by John Bunyan
WHEREIN ITS GOODLY LIGHT, WALLS, GATES, ANGELS, AND THE MANNER OF THEIR STANDING, ARE EXPOUNDED: ALSO HER LENGTH AND BREADTH, TOGETHER WITH THE GOLDEN MEASURING-REED EXPLAINED: AND THE GLORY OF ALL UNFOLDED. AS ALSO THE NUMEROUSNESS OF ITS INHABITANTS; AND WHAT THE TREE AND WATER OF LIFE ARE, BY WHICH THEY ARE SUSTAINED.
I. TO THE GODLY READER
FRIEND,—Though the men of this world, at the sight of this book, will not only deride, but laugh in conceit, to consider that one so low, contemptible, and inconsiderable as I, should busy myself in such sort, as to meddle with the exposition of so hard and knotty a Scripture as here they find the subject matter of this little book; yet do thou remember that 'God hath chosen the foolish things of the world to confound the wise, and things which are not, to bring to nought things that are' (1 Cor 1:27, 28). Consider also, that even of old it hath been his pleasure to 'hide these things from the wise and prudent, and to reveal them unto babes' (Matt 11:25, 21:15, 16). I tell you that the operation of the Word and Spirit of God, without depending upon that idol, so much adored, is sufficient of itself to search out 'all things, even the deep things of God' (1 Cor 2:10).
The occasion of my first meddling with this matter was as followeth:—Upon a certain first-day, I being together with my brethren in our prison chamber, they expected that, according to our custom, something should be spoken out of the Word for our mutual edification; but at that time I felt myself, it being my turn to speak, so empty, spiritless, and barren, that I thought I should not have been able to speak among them so much as five words of truth with life and evidence; but at last it so fell out that providentially I cast mine eye upon the eleventh verse of the one and twentieth chapter of this prophecy; upon which, when I had considered a while, methought I perceived something of that jasper in whose light you there find this holy city is said to come or descend; wherefore having got in my eye some dim glimmerings thereof, and finding also in my heart a desire to see farther thereinto, I with a few groans did carry my meditations to the Lord Jesus for a blessing, which he did forthwith grant according to his grace; and helping me to set before my brethren, we did all eat, and were well refreshed; and behold also, that while I was in the distributing of it, it so increased in my hand, that of the fragments that we left, after we had well dined, I gathered up this basketful. Methought the more I cast mine eye upon the whole discourse, the more I saw lie in it. Wherefore setting myself to a more narrow search, through frequent prayer to God, what first with doing, and then with undoing, and after that with doing again, I thus did finish it.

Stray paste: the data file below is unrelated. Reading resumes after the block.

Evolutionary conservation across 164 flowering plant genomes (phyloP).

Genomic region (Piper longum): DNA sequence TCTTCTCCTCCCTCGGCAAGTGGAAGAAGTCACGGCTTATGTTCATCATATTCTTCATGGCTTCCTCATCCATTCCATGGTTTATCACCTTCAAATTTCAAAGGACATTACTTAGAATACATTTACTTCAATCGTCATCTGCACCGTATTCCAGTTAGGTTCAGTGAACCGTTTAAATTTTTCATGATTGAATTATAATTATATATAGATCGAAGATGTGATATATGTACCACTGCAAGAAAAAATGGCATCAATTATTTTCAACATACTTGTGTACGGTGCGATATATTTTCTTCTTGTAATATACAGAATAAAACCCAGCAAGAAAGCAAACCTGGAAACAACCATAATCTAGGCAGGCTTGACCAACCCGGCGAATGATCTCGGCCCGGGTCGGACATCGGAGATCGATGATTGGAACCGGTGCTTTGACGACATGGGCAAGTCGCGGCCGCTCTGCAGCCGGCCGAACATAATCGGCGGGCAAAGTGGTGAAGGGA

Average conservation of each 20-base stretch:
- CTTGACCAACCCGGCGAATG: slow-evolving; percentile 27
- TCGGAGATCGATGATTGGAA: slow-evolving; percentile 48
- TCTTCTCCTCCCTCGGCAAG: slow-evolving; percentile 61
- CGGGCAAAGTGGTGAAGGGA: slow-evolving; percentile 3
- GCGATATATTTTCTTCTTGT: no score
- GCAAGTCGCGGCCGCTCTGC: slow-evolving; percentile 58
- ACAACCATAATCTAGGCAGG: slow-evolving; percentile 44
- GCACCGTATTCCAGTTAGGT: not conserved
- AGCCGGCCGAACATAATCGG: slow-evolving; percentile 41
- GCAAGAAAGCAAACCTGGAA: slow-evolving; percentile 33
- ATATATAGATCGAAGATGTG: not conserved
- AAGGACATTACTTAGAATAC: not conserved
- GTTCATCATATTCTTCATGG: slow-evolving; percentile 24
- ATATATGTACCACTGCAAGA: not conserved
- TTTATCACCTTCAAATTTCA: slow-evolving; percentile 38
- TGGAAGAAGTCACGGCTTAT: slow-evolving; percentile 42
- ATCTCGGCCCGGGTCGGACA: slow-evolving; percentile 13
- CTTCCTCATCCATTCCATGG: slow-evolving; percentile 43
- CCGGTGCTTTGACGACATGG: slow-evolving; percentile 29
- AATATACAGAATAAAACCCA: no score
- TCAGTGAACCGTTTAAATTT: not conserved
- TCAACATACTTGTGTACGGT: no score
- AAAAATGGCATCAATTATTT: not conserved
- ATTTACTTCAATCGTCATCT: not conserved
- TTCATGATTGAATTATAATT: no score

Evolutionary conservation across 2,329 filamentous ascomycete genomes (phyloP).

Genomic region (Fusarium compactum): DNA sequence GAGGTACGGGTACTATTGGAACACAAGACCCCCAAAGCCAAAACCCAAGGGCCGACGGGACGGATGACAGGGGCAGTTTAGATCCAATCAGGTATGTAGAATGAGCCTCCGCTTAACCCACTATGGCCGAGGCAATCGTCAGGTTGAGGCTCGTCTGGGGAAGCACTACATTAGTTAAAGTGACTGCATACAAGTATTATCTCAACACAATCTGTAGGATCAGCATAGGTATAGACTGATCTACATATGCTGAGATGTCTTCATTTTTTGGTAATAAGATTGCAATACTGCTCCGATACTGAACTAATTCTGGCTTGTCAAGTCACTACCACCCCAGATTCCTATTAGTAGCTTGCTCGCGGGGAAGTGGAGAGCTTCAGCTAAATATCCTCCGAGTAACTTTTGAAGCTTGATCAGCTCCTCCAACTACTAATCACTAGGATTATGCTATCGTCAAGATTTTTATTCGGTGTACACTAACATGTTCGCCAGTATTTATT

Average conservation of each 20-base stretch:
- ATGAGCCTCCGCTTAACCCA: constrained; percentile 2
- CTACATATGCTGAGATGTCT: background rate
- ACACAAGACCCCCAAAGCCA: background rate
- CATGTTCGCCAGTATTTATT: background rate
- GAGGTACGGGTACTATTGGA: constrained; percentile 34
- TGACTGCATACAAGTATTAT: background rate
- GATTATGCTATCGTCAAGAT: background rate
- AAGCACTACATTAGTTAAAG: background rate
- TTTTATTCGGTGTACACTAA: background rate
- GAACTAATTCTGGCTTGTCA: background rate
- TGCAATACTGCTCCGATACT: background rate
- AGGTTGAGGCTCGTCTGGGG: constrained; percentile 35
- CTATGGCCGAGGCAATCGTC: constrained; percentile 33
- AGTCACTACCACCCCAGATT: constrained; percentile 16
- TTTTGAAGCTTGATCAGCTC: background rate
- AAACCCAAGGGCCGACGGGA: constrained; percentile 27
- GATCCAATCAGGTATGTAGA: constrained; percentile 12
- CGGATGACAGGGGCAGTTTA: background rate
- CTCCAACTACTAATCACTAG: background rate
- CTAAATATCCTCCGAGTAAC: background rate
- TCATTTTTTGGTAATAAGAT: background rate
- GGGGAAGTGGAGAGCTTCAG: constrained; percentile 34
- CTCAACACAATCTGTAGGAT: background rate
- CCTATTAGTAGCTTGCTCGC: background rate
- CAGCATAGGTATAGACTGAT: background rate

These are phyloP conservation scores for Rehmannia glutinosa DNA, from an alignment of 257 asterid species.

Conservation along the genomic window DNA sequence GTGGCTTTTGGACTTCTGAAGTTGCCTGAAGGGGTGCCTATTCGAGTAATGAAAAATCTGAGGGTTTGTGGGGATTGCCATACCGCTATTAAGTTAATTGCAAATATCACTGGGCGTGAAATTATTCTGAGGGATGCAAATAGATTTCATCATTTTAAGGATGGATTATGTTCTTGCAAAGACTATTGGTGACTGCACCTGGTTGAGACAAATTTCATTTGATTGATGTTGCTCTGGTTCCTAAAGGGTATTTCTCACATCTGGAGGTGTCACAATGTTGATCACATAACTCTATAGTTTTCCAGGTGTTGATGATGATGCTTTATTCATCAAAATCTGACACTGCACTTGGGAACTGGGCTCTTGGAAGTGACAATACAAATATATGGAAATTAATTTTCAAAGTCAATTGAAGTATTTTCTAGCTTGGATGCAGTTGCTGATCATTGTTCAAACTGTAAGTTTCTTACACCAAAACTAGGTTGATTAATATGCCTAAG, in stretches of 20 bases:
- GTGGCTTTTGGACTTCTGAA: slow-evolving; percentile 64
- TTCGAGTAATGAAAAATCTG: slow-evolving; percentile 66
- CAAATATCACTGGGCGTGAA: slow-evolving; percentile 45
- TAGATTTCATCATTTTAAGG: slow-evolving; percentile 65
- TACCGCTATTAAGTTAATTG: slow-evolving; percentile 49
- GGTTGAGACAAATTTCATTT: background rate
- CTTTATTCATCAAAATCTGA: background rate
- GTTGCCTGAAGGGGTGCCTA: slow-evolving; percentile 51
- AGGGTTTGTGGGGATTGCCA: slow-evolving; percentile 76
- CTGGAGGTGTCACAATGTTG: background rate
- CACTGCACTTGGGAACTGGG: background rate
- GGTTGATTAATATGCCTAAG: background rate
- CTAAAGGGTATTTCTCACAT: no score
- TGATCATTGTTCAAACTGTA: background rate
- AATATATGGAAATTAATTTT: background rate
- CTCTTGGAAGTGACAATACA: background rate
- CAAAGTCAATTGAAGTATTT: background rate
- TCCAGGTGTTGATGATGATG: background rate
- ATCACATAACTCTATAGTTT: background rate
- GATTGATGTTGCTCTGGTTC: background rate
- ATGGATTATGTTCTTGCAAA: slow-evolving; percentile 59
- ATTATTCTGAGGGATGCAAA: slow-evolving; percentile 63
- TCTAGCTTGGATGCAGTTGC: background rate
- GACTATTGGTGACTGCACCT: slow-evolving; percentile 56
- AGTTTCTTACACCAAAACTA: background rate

But yet, notwithstanding all my labour and travel in this matter, I do not, neither can I expect that every godly heart should in every thing see the truth and excellency of what is here discoursed; neither would I have them imagine that I have so thoroughly viewed this holy city, but that much more than I do here crush out is yet left in the cluster. Alas! I shall only say thus, I have crushed out a little juice to sweeten their lips withal, not doubting but in a little time more large measures of the excellency of this city, and of its sweetness and glory, will by others be opened and unfolded; yea, if not by the servants of the Lord Jesus, yet by the Lord himself, who will have this city builded and set in its own place.